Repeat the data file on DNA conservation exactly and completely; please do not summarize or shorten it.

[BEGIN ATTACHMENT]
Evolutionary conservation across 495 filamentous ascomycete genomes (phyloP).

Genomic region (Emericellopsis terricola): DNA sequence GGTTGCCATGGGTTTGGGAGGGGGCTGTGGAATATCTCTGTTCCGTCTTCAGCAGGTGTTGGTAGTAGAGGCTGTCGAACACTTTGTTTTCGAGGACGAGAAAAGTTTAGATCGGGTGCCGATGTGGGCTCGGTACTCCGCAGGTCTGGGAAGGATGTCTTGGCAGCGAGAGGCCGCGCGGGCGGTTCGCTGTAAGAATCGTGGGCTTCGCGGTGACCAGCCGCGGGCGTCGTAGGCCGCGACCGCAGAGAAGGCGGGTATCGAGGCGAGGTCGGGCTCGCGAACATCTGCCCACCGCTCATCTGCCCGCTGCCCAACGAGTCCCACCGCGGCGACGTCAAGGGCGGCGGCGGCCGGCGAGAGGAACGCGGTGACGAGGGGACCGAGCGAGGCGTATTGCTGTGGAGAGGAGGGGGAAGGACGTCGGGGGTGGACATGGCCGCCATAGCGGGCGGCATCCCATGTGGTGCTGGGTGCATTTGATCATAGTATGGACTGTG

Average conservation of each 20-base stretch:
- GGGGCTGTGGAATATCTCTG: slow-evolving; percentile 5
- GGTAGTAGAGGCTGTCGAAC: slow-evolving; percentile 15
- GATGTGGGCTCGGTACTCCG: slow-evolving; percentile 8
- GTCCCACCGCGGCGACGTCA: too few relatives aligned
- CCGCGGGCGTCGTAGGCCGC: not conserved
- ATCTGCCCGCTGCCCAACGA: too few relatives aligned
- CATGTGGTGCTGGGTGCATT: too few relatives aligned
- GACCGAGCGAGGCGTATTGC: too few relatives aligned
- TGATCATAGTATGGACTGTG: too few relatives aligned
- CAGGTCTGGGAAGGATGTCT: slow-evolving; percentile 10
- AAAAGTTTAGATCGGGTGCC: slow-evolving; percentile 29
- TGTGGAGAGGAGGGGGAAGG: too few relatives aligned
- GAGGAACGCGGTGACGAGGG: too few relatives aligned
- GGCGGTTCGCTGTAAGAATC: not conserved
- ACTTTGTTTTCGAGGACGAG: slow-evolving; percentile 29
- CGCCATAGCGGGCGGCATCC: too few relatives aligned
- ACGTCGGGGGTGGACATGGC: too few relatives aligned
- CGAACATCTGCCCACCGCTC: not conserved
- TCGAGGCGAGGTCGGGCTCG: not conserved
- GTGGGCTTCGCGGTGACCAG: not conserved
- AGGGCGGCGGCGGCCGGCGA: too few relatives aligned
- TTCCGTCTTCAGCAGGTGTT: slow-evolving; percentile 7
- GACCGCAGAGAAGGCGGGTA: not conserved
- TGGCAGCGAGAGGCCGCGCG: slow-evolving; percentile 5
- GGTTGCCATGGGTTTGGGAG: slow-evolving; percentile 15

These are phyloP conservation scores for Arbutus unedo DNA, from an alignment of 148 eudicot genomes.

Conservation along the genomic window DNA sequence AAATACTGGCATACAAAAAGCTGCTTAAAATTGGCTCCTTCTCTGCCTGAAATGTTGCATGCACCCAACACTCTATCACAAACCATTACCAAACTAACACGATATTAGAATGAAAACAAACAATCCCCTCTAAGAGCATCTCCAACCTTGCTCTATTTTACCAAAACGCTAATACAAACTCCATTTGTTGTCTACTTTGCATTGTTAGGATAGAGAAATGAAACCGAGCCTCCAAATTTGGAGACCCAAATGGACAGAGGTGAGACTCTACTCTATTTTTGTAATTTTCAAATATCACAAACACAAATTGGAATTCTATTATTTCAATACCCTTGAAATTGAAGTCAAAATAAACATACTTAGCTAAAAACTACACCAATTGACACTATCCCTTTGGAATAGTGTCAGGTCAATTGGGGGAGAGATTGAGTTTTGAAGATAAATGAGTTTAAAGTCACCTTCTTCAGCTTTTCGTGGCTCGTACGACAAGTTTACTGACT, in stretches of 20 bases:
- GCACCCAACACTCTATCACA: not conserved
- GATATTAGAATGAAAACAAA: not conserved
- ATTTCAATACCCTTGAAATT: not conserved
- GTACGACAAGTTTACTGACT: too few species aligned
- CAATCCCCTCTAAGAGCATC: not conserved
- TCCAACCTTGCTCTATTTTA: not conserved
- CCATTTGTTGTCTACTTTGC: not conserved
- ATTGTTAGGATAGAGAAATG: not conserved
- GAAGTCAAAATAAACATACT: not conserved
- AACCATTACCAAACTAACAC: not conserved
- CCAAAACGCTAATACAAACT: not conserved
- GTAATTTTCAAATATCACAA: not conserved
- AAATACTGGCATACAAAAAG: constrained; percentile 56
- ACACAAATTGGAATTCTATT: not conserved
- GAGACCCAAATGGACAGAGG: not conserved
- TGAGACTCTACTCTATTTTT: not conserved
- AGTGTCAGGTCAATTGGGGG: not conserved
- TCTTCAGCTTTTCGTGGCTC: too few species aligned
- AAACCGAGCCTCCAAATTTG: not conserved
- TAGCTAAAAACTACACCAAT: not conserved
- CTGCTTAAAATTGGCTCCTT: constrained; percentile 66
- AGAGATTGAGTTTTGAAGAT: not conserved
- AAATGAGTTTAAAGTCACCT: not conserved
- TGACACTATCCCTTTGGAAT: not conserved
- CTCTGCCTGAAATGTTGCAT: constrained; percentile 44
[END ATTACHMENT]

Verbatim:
Evolutionary conservation across 495 filamentous ascomycete genomes (phyloP).

Genomic region (Emericellopsis terricola): DNA sequence GGTTGCCATGGGTTTGGGAGGGGGCTGTGGAATATCTCTGTTCCGTCTTCAGCAGGTGTTGGTAGTAGAGGCTGTCGAACACTTTGTTTTCGAGGACGAGAAAAGTTTAGATCGGGTGCCGATGTGGGCTCGGTACTCCGCAGGTCTGGGAAGGATGTCTTGGCAGCGAGAGGCCGCGCGGGCGGTTCGCTGTAAGAATCGTGGGCTTCGCGGTGACCAGCCGCGGGCGTCGTAGGCCGCGACCGCAGAGAAGGCGGGTATCGAGGCGAGGTCGGGCTCGCGAACATCTGCCCACCGCTCATCTGCCCGCTGCCCAACGAGTCCCACCGCGGCGACGTCAAGGGCGGCGGCGGCCGGCGAGAGGAACGCGGTGACGAGGGGACCGAGCGAGGCGTATTGCTGTGGAGAGGAGGGGGAAGGACGTCGGGGGTGGACATGGCCGCCATAGCGGGCGGCATCCCATGTGGTGCTGGGTGCATTTGATCATAGTATGGACTGTG

Average conservation of each 20-base stretch:
- GGGGCTGTGGAATATCTCTG: slow-evolving; percentile 5
- GGTAGTAGAGGCTGTCGAAC: slow-evolving; percentile 15
- GATGTGGGCTCGGTACTCCG: slow-evolving; percentile 8
- GTCCCACCGCGGCGACGTCA: too few relatives aligned
- CCGCGGGCGTCGTAGGCCGC: not conserved
- ATCTGCCCGCTGCCCAACGA: too few relatives aligned
- CATGTGGTGCTGGGTGCATT: too few relatives aligned
- GACCGAGCGAGGCGTATTGC: too few relatives aligned
- TGATCATAGTATGGACTGTG: too few relatives aligned
- CAGGTCTGGGAAGGATGTCT: slow-evolving; percentile 10
- AAAAGTTTAGATCGGGTGCC: slow-evolving; percentile 29
- TGTGGAGAGGAGGGGGAAGG: too few relatives aligned
- GAGGAACGCGGTGACGAGGG: too few relatives aligned
- GGCGGTTCGCTGTAAGAATC: not conserved
- ACTTTGTTTTCGAGGACGAG: slow-evolving; percentile 29
- CGCCATAGCGGGCGGCATCC: too few relatives aligned
- ACGTCGGGGGTGGACATGGC: too few relatives aligned
- CGAACATCTGCCCACCGCTC: not conserved
- TCGAGGCGAGGTCGGGCTCG: not conserved
- GTGGGCTTCGCGGTGACCAG: not conserved
- AGGGCGGCGGCGGCCGGCGA: too few relatives aligned
- TTCCGTCTTCAGCAGGTGTT: slow-evolving; percentile 7
- GACCGCAGAGAAGGCGGGTA: not conserved
- TGGCAGCGAGAGGCCGCGCG: slow-evolving; percentile 5
- GGTTGCCATGGGTTTGGGAG: slow-evolving; percentile 15

These are phyloP conservation scores for Arbutus unedo DNA, from an alignment of 148 eudicot genomes.

Conservation along the genomic window DNA sequence AAATACTGGCATACAAAAAGCTGCTTAAAATTGGCTCCTTCTCTGCCTGAAATGTTGCATGCACCCAACACTCTATCACAAACCATTACCAAACTAACACGATATTAGAATGAAAACAAACAATCCCCTCTAAGAGCATCTCCAACCTTGCTCTATTTTACCAAAACGCTAATACAAACTCCATTTGTTGTCTACTTTGCATTGTTAGGATAGAGAAATGAAACCGAGCCTCCAAATTTGGAGACCCAAATGGACAGAGGTGAGACTCTACTCTATTTTTGTAATTTTCAAATATCACAAACACAAATTGGAATTCTATTATTTCAATACCCTTGAAATTGAAGTCAAAATAAACATACTTAGCTAAAAACTACACCAATTGACACTATCCCTTTGGAATAGTGTCAGGTCAATTGGGGGAGAGATTGAGTTTTGAAGATAAATGAGTTTAAAGTCACCTTCTTCAGCTTTTCGTGGCTCGTACGACAAGTTTACTGACT, in stretches of 20 bases:
- GCACCCAACACTCTATCACA: not conserved
- GATATTAGAATGAAAACAAA: not conserved
- ATTTCAATACCCTTGAAATT: not conserved
- GTACGACAAGTTTACTGACT: too few species aligned
- CAATCCCCTCTAAGAGCATC: not conserved
- TCCAACCTTGCTCTATTTTA: not conserved
- CCATTTGTTGTCTACTTTGC: not conserved
- ATTGTTAGGATAGAGAAATG: not conserved
- GAAGTCAAAATAAACATACT: not conserved
- AACCATTACCAAACTAACAC: not conserved
- CCAAAACGCTAATACAAACT: not conserved
- GTAATTTTCAAATATCACAA: not conserved
- AAATACTGGCATACAAAAAG: constrained; percentile 56
- ACACAAATTGGAATTCTATT: not conserved
- GAGACCCAAATGGACAGAGG: not conserved
- TGAGACTCTACTCTATTTTT: not conserved
- AGTGTCAGGTCAATTGGGGG: not conserved
- TCTTCAGCTTTTCGTGGCTC: too few species aligned
- AAACCGAGCCTCCAAATTTG: not conserved
- TAGCTAAAAACTACACCAAT: not conserved
- CTGCTTAAAATTGGCTCCTT: constrained; percentile 66
- AGAGATTGAGTTTTGAAGAT: not conserved
- AAATGAGTTTAAAGTCACCT: not conserved
- TGACACTATCCCTTTGGAAT: not conserved
- CTCTGCCTGAAATGTTGCAT: constrained; percentile 44